Sat | Nov 27, 2021

US reggae shows rise again

Published:Sunday | May 18, 2014 | 12:00 AM
Assassin
Bobby Clarke
Konshens
Tessanne Chin
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Promoters find second wind after visa, recession woes

Sadeke Brooks

In recent years, many Jamaican artistes have either lost or were being refused visas, forcing promoters to cancel or postpone shows. Fast-forward to today and promoters are creatively tackling this problem.

Irie Jamboree's Bobby Clarke felt the brunt of the upheaval in 2010 when the visas of Bounty Killer, Mavado, Beenie Man, Aidonia and selector Ricky Trooper were revoked. That, along with the recession that was already affecting the United States, forced him to cancel Irie Jamboree. The event did not return until last year.

"The recession is not as bad as before. The public here has learnt to adapt and move on. We are sad that we can't get to see a Bounty Killer, Jah Cure or Sizzla, but we have others like Beenie Man, Tessanne and Konshens," Clarke told The Sunday Gleaner.

"The climate is much more conducive for us to spend on some entertainment while still struggling here in America 'cause it is important for us to celebrate our Caribbean culture."

Oracabessa Festival

Clarke says he is gearing up for Irie Jamboree in September, but he is also adding Oracabessa Festival to the roster of dancehall and reggae shows.

This new event will be held on May 26 at Roy Wilkins Park in New York. In addition to the line-up that includes Tessanne Chin, Beenie Man, Assassin and Konshens, there will be a domino tournament, spoken word, fashion and food.

But Oracabessa Festival isn't the only new event, as there is also Invasion of the Queens that will also be held on May 24 at Amazura, New York, and will feature Queen Ifrica, Etana, Spice, Sister Carol, Junie Ranks, Sister 'Muma' Nancy, and Lady Ann.

Like Clarke, promoter for Invasion of the Queens, Donald Wright, is not concerned about the recession.

Nothing to worry about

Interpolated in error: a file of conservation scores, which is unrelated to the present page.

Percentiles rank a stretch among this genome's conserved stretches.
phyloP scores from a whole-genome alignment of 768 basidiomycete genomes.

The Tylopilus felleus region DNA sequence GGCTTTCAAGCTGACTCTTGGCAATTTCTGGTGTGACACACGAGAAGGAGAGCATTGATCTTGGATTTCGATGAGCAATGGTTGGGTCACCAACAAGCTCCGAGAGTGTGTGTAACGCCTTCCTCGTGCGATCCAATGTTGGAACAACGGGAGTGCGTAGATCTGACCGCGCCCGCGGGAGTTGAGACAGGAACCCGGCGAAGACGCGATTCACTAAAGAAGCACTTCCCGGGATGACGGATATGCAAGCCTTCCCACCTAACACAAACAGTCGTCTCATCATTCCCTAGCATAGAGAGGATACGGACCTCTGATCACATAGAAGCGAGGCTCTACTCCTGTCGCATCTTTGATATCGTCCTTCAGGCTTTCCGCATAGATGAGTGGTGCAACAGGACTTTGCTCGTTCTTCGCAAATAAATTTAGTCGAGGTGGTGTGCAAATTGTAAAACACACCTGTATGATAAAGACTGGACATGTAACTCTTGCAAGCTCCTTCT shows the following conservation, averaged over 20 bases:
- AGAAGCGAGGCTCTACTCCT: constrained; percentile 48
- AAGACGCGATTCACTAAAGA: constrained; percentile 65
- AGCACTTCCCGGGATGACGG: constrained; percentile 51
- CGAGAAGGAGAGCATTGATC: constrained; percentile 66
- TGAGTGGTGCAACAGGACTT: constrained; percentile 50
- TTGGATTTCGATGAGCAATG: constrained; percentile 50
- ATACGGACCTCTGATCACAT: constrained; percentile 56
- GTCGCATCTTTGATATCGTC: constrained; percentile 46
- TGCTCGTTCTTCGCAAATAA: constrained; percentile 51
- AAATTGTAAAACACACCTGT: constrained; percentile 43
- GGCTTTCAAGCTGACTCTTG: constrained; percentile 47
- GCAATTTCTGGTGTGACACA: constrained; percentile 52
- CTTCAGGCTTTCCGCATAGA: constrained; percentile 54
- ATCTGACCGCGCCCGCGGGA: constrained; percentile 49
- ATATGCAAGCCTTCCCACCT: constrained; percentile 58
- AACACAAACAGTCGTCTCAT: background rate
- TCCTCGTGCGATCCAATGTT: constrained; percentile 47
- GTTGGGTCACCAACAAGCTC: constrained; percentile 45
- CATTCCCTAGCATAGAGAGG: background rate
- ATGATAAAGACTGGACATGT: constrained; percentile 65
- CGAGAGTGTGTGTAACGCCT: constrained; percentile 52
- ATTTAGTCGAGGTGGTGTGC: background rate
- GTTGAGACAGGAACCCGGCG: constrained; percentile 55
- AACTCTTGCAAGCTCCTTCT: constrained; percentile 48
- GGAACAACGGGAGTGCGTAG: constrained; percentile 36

"No (I'm not concerned), a lot of people coming. People from Baltimore calling me, me nuh have no problem with people. We are among two major productions, so I am doing my best to make things happen. I am not worrying myself," Wright said.

He explained that the line-up is also a pulling factor.

"I am dealing with women empowerment. So last year mi bredrin come to me and seh mek we do a show with all women. This Invasion of the Queens is here to stay," Wright said.

Publicist and entertainment consultant Anthony Turner added that instead of focusing on dancehall artistes who do not have visas, some promoters are turning to some of the older acts.

"I think for the New York area the focus is more on the traditional reggae artistes and most of them have visas. The Half Pint, Tarrus Riley and Sanchez - some of those who have visas," he told The Sunday Gleaner while making reference to Groovin' In The Park that will be held in June in New York.

"A lot of businesses are doing better now and people have a lot more disposable income. It's not where it was a year ago. For those (events) that I am involved in, it's not so much about the dancehall thing."

Turner noted that by having some of the older acts on the bill, it is an opportunity to get out patrons who do not go out regularly.

Another tactic being used by promoters, he said, is to "marry the food with the music. Overall promoters are trying to find exciting ways for people to want to come out again."

Other major events focusing on Jamaican music being held in the United States are Best of the Best in Miami next weekend, Grace Jamaica Jerk Festival in July, Reggae in the Park that will be held in August in Philadelphia, and Reggae on the River in California from July 31 to August 3.